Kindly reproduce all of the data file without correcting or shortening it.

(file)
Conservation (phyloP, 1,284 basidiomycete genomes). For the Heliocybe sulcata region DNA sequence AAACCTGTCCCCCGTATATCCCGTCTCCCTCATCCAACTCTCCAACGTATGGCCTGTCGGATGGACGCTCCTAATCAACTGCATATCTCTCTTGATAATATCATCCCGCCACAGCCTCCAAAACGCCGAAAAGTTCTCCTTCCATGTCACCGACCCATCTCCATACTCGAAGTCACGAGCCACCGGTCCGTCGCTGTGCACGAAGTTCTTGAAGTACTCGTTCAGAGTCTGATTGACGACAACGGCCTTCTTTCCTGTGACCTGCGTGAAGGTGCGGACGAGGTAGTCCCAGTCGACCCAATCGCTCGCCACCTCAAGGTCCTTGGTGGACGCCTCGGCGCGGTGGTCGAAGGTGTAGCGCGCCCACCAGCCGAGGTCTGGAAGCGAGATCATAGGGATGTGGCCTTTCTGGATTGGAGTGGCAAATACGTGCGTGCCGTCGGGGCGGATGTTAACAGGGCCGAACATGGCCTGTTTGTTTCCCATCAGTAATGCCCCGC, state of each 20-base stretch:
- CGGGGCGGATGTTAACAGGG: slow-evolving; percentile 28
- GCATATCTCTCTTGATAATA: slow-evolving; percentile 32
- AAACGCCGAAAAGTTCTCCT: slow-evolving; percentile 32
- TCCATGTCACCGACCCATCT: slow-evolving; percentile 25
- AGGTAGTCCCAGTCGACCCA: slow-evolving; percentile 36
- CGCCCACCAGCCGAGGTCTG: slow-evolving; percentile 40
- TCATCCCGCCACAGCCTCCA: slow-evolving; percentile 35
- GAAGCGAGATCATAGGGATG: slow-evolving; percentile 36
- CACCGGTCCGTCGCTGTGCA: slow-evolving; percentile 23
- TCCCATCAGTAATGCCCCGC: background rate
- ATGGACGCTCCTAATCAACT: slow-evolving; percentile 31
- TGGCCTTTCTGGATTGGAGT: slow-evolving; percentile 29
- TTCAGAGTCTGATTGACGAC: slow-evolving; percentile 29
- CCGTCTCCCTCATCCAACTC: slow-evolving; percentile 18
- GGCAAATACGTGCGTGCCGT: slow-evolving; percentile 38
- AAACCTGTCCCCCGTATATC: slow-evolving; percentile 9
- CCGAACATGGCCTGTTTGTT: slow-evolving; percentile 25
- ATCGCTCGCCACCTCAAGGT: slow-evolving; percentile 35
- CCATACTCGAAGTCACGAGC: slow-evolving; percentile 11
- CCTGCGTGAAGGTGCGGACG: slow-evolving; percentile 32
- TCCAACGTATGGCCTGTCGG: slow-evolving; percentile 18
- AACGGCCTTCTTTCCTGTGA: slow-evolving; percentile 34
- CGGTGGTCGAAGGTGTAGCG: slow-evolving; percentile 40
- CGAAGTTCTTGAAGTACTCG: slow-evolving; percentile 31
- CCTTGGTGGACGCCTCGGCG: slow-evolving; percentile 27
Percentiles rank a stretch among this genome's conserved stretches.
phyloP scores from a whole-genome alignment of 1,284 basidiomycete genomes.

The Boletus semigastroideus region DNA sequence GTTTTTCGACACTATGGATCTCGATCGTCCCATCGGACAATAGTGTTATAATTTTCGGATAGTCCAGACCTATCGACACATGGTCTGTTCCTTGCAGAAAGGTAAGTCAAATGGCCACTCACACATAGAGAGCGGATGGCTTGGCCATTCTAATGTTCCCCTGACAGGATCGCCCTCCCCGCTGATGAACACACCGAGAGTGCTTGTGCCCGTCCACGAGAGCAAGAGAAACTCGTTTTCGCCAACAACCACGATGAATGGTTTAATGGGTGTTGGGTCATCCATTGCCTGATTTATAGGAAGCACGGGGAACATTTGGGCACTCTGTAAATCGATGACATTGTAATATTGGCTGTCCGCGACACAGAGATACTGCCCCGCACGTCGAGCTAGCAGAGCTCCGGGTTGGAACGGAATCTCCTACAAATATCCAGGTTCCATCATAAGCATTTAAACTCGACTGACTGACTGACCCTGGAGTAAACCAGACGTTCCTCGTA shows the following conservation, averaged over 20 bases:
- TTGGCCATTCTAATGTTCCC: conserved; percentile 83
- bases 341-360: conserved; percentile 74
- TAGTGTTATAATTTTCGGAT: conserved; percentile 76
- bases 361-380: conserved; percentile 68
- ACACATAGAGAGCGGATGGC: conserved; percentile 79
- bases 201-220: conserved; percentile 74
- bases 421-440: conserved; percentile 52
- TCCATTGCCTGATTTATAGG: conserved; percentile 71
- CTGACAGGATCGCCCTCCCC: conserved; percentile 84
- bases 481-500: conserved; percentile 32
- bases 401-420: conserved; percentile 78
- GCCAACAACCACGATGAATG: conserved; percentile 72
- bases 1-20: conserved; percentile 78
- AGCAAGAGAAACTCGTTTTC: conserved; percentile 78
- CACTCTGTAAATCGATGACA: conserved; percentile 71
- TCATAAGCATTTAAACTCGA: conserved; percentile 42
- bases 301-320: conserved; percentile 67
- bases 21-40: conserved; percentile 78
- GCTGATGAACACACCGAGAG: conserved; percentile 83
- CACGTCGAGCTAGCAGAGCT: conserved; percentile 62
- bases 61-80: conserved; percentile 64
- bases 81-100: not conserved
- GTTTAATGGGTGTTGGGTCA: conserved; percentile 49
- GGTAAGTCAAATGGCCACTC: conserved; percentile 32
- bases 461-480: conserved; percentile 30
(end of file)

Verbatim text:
Conservation (phyloP, 1,284 basidiomycete genomes). For the Heliocybe sulcata region DNA sequence AAACCTGTCCCCCGTATATCCCGTCTCCCTCATCCAACTCTCCAACGTATGGCCTGTCGGATGGACGCTCCTAATCAACTGCATATCTCTCTTGATAATATCATCCCGCCACAGCCTCCAAAACGCCGAAAAGTTCTCCTTCCATGTCACCGACCCATCTCCATACTCGAAGTCACGAGCCACCGGTCCGTCGCTGTGCACGAAGTTCTTGAAGTACTCGTTCAGAGTCTGATTGACGACAACGGCCTTCTTTCCTGTGACCTGCGTGAAGGTGCGGACGAGGTAGTCCCAGTCGACCCAATCGCTCGCCACCTCAAGGTCCTTGGTGGACGCCTCGGCGCGGTGGTCGAAGGTGTAGCGCGCCCACCAGCCGAGGTCTGGAAGCGAGATCATAGGGATGTGGCCTTTCTGGATTGGAGTGGCAAATACGTGCGTGCCGTCGGGGCGGATGTTAACAGGGCCGAACATGGCCTGTTTGTTTCCCATCAGTAATGCCCCGC, state of each 20-base stretch:
- CGGGGCGGATGTTAACAGGG: slow-evolving; percentile 28
- GCATATCTCTCTTGATAATA: slow-evolving; percentile 32
- AAACGCCGAAAAGTTCTCCT: slow-evolving; percentile 32
- TCCATGTCACCGACCCATCT: slow-evolving; percentile 25
- AGGTAGTCCCAGTCGACCCA: slow-evolving; percentile 36
- CGCCCACCAGCCGAGGTCTG: slow-evolving; percentile 40
- TCATCCCGCCACAGCCTCCA: slow-evolving; percentile 35
- GAAGCGAGATCATAGGGATG: slow-evolving; percentile 36
- CACCGGTCCGTCGCTGTGCA: slow-evolving; percentile 23
- TCCCATCAGTAATGCCCCGC: background rate
- ATGGACGCTCCTAATCAACT: slow-evolving; percentile 31
- TGGCCTTTCTGGATTGGAGT: slow-evolving; percentile 29
- TTCAGAGTCTGATTGACGAC: slow-evolving; percentile 29
- CCGTCTCCCTCATCCAACTC: slow-evolving; percentile 18
- GGCAAATACGTGCGTGCCGT: slow-evolving; percentile 38
- AAACCTGTCCCCCGTATATC: slow-evolving; percentile 9
- CCGAACATGGCCTGTTTGTT: slow-evolving; percentile 25
- ATCGCTCGCCACCTCAAGGT: slow-evolving; percentile 35
- CCATACTCGAAGTCACGAGC: slow-evolving; percentile 11
- CCTGCGTGAAGGTGCGGACG: slow-evolving; percentile 32
- TCCAACGTATGGCCTGTCGG: slow-evolving; percentile 18
- AACGGCCTTCTTTCCTGTGA: slow-evolving; percentile 34
- CGGTGGTCGAAGGTGTAGCG: slow-evolving; percentile 40
- CGAAGTTCTTGAAGTACTCG: slow-evolving; percentile 31
- CCTTGGTGGACGCCTCGGCG: slow-evolving; percentile 27
Percentiles rank a stretch among this genome's conserved stretches.
phyloP scores from a whole-genome alignment of 1,284 basidiomycete genomes.

The Boletus semigastroideus region DNA sequence GTTTTTCGACACTATGGATCTCGATCGTCCCATCGGACAATAGTGTTATAATTTTCGGATAGTCCAGACCTATCGACACATGGTCTGTTCCTTGCAGAAAGGTAAGTCAAATGGCCACTCACACATAGAGAGCGGATGGCTTGGCCATTCTAATGTTCCCCTGACAGGATCGCCCTCCCCGCTGATGAACACACCGAGAGTGCTTGTGCCCGTCCACGAGAGCAAGAGAAACTCGTTTTCGCCAACAACCACGATGAATGGTTTAATGGGTGTTGGGTCATCCATTGCCTGATTTATAGGAAGCACGGGGAACATTTGGGCACTCTGTAAATCGATGACATTGTAATATTGGCTGTCCGCGACACAGAGATACTGCCCCGCACGTCGAGCTAGCAGAGCTCCGGGTTGGAACGGAATCTCCTACAAATATCCAGGTTCCATCATAAGCATTTAAACTCGACTGACTGACTGACCCTGGAGTAAACCAGACGTTCCTCGTA shows the following conservation, averaged over 20 bases:
- TTGGCCATTCTAATGTTCCC: conserved; percentile 83
- bases 341-360: conserved; percentile 74
- TAGTGTTATAATTTTCGGAT: conserved; percentile 76
- bases 361-380: conserved; percentile 68
- ACACATAGAGAGCGGATGGC: conserved; percentile 79
- bases 201-220: conserved; percentile 74
- bases 421-440: conserved; percentile 52
- TCCATTGCCTGATTTATAGG: conserved; percentile 71
- CTGACAGGATCGCCCTCCCC: conserved; percentile 84
- bases 481-500: conserved; percentile 32
- bases 401-420: conserved; percentile 78
- GCCAACAACCACGATGAATG: conserved; percentile 72
- bases 1-20: conserved; percentile 78
- AGCAAGAGAAACTCGTTTTC: conserved; percentile 78
- CACTCTGTAAATCGATGACA: conserved; percentile 71
- TCATAAGCATTTAAACTCGA: conserved; percentile 42
- bases 301-320: conserved; percentile 67
- bases 21-40: conserved; percentile 78
- GCTGATGAACACACCGAGAG: conserved; percentile 83
- CACGTCGAGCTAGCAGAGCT: conserved; percentile 62
- bases 61-80: conserved; percentile 64
- bases 81-100: not conserved
- GTTTAATGGGTGTTGGGTCA: conserved; percentile 49
- GGTAAGTCAAATGGCCACTC: conserved; percentile 32
- bases 461-480: conserved; percentile 30